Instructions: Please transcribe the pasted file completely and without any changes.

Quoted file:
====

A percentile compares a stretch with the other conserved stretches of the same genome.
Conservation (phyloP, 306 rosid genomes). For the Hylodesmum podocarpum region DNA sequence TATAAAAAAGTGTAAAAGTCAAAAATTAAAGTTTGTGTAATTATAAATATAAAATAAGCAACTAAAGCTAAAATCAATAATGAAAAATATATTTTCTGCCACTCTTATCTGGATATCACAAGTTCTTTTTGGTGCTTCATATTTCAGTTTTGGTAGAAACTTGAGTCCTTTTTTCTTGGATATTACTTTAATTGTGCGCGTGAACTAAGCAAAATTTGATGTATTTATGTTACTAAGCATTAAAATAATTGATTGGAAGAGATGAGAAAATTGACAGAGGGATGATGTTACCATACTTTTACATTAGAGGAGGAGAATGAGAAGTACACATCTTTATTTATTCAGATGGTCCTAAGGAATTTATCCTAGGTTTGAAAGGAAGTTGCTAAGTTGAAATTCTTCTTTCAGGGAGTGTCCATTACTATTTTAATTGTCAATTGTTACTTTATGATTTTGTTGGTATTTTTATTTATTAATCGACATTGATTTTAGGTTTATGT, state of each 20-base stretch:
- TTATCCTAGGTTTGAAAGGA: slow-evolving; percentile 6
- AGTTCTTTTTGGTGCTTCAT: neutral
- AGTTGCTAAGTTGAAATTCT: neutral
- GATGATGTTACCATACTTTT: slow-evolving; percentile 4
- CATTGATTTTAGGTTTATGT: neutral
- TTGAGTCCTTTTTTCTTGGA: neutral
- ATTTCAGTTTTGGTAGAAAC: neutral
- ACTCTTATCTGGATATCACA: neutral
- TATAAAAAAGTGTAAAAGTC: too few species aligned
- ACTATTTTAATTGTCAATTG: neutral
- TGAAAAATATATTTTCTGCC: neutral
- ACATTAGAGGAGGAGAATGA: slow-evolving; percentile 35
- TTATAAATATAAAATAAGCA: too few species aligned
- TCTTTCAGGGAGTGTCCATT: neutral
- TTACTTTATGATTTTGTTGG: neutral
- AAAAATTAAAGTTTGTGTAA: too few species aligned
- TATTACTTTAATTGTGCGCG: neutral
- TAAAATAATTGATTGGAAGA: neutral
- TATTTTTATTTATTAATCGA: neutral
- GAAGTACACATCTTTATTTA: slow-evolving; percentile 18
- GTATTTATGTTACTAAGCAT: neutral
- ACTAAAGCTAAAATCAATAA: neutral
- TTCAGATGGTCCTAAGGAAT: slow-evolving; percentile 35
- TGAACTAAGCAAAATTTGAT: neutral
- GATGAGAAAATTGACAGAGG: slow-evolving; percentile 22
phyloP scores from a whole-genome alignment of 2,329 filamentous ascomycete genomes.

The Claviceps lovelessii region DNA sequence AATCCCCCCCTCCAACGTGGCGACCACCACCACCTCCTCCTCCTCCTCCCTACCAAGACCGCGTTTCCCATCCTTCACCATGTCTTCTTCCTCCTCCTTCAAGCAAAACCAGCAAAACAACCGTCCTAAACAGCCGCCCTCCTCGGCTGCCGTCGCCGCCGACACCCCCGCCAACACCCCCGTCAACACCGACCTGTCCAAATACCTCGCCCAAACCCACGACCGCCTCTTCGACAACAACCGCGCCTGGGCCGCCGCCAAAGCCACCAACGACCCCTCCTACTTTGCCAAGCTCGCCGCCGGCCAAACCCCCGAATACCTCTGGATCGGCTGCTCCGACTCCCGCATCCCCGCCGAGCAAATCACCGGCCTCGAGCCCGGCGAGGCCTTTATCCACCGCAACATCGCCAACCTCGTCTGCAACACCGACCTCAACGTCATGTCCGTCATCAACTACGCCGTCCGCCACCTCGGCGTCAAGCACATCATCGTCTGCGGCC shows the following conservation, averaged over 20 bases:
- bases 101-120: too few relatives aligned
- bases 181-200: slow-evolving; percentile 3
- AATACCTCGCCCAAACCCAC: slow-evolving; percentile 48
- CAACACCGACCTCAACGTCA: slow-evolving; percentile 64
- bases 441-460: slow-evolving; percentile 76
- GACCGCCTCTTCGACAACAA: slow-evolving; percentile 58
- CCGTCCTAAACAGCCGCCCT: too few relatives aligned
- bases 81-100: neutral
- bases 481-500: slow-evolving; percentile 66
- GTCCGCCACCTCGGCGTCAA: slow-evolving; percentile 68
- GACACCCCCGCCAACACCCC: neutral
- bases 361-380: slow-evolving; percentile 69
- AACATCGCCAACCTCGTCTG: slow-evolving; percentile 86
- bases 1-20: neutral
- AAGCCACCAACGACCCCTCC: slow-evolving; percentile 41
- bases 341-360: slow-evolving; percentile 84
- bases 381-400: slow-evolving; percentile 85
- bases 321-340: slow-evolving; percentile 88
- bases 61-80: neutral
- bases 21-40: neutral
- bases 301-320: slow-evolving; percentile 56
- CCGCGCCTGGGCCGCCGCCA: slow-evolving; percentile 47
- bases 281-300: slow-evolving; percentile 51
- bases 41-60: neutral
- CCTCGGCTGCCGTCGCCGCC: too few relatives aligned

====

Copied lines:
A percentile compares a stretch with the other conserved stretches of the same genome.
Conservation (phyloP, 306 rosid genomes). For the Hylodesmum podocarpum region DNA sequence TATAAAAAAGTGTAAAAGTCAAAAATTAAAGTTTGTGTAATTATAAATATAAAATAAGCAACTAAAGCTAAAATCAATAATGAAAAATATATTTTCTGCCACTCTTATCTGGATATCACAAGTTCTTTTTGGTGCTTCATATTTCAGTTTTGGTAGAAACTTGAGTCCTTTTTTCTTGGATATTACTTTAATTGTGCGCGTGAACTAAGCAAAATTTGATGTATTTATGTTACTAAGCATTAAAATAATTGATTGGAAGAGATGAGAAAATTGACAGAGGGATGATGTTACCATACTTTTACATTAGAGGAGGAGAATGAGAAGTACACATCTTTATTTATTCAGATGGTCCTAAGGAATTTATCCTAGGTTTGAAAGGAAGTTGCTAAGTTGAAATTCTTCTTTCAGGGAGTGTCCATTACTATTTTAATTGTCAATTGTTACTTTATGATTTTGTTGGTATTTTTATTTATTAATCGACATTGATTTTAGGTTTATGT, state of each 20-base stretch:
- TTATCCTAGGTTTGAAAGGA: slow-evolving; percentile 6
- AGTTCTTTTTGGTGCTTCAT: neutral
- AGTTGCTAAGTTGAAATTCT: neutral
- GATGATGTTACCATACTTTT: slow-evolving; percentile 4
- CATTGATTTTAGGTTTATGT: neutral
- TTGAGTCCTTTTTTCTTGGA: neutral
- ATTTCAGTTTTGGTAGAAAC: neutral
- ACTCTTATCTGGATATCACA: neutral
- TATAAAAAAGTGTAAAAGTC: too few species aligned
- ACTATTTTAATTGTCAATTG: neutral
- TGAAAAATATATTTTCTGCC: neutral
- ACATTAGAGGAGGAGAATGA: slow-evolving; percentile 35
- TTATAAATATAAAATAAGCA: too few species aligned
- TCTTTCAGGGAGTGTCCATT: neutral
- TTACTTTATGATTTTGTTGG: neutral
- AAAAATTAAAGTTTGTGTAA: too few species aligned
- TATTACTTTAATTGTGCGCG: neutral
- TAAAATAATTGATTGGAAGA: neutral
- TATTTTTATTTATTAATCGA: neutral
- GAAGTACACATCTTTATTTA: slow-evolving; percentile 18
- GTATTTATGTTACTAAGCAT: neutral
- ACTAAAGCTAAAATCAATAA: neutral
- TTCAGATGGTCCTAAGGAAT: slow-evolving; percentile 35
- TGAACTAAGCAAAATTTGAT: neutral
- GATGAGAAAATTGACAGAGG: slow-evolving; percentile 22
phyloP scores from a whole-genome alignment of 2,329 filamentous ascomycete genomes.

The Claviceps lovelessii region DNA sequence AATCCCCCCCTCCAACGTGGCGACCACCACCACCTCCTCCTCCTCCTCCCTACCAAGACCGCGTTTCCCATCCTTCACCATGTCTTCTTCCTCCTCCTTCAAGCAAAACCAGCAAAACAACCGTCCTAAACAGCCGCCCTCCTCGGCTGCCGTCGCCGCCGACACCCCCGCCAACACCCCCGTCAACACCGACCTGTCCAAATACCTCGCCCAAACCCACGACCGCCTCTTCGACAACAACCGCGCCTGGGCCGCCGCCAAAGCCACCAACGACCCCTCCTACTTTGCCAAGCTCGCCGCCGGCCAAACCCCCGAATACCTCTGGATCGGCTGCTCCGACTCCCGCATCCCCGCCGAGCAAATCACCGGCCTCGAGCCCGGCGAGGCCTTTATCCACCGCAACATCGCCAACCTCGTCTGCAACACCGACCTCAACGTCATGTCCGTCATCAACTACGCCGTCCGCCACCTCGGCGTCAAGCACATCATCGTCTGCGGCC shows the following conservation, averaged over 20 bases:
- bases 101-120: too few relatives aligned
- bases 181-200: slow-evolving; percentile 3
- AATACCTCGCCCAAACCCAC: slow-evolving; percentile 48
- CAACACCGACCTCAACGTCA: slow-evolving; percentile 64
- bases 441-460: slow-evolving; percentile 76
- GACCGCCTCTTCGACAACAA: slow-evolving; percentile 58
- CCGTCCTAAACAGCCGCCCT: too few relatives aligned
- bases 81-100: neutral
- bases 481-500: slow-evolving; percentile 66
- GTCCGCCACCTCGGCGTCAA: slow-evolving; percentile 68
- GACACCCCCGCCAACACCCC: neutral
- bases 361-380: slow-evolving; percentile 69
- AACATCGCCAACCTCGTCTG: slow-evolving; percentile 86
- bases 1-20: neutral
- AAGCCACCAACGACCCCTCC: slow-evolving; percentile 41
- bases 341-360: slow-evolving; percentile 84
- bases 381-400: slow-evolving; percentile 85
- bases 321-340: slow-evolving; percentile 88
- bases 61-80: neutral
- bases 21-40: neutral
- bases 301-320: slow-evolving; percentile 56
- CCGCGCCTGGGCCGCCGCCA: slow-evolving; percentile 47
- bases 281-300: slow-evolving; percentile 51
- bases 41-60: neutral
- CCTCGGCTGCCGTCGCCGCC: too few relatives aligned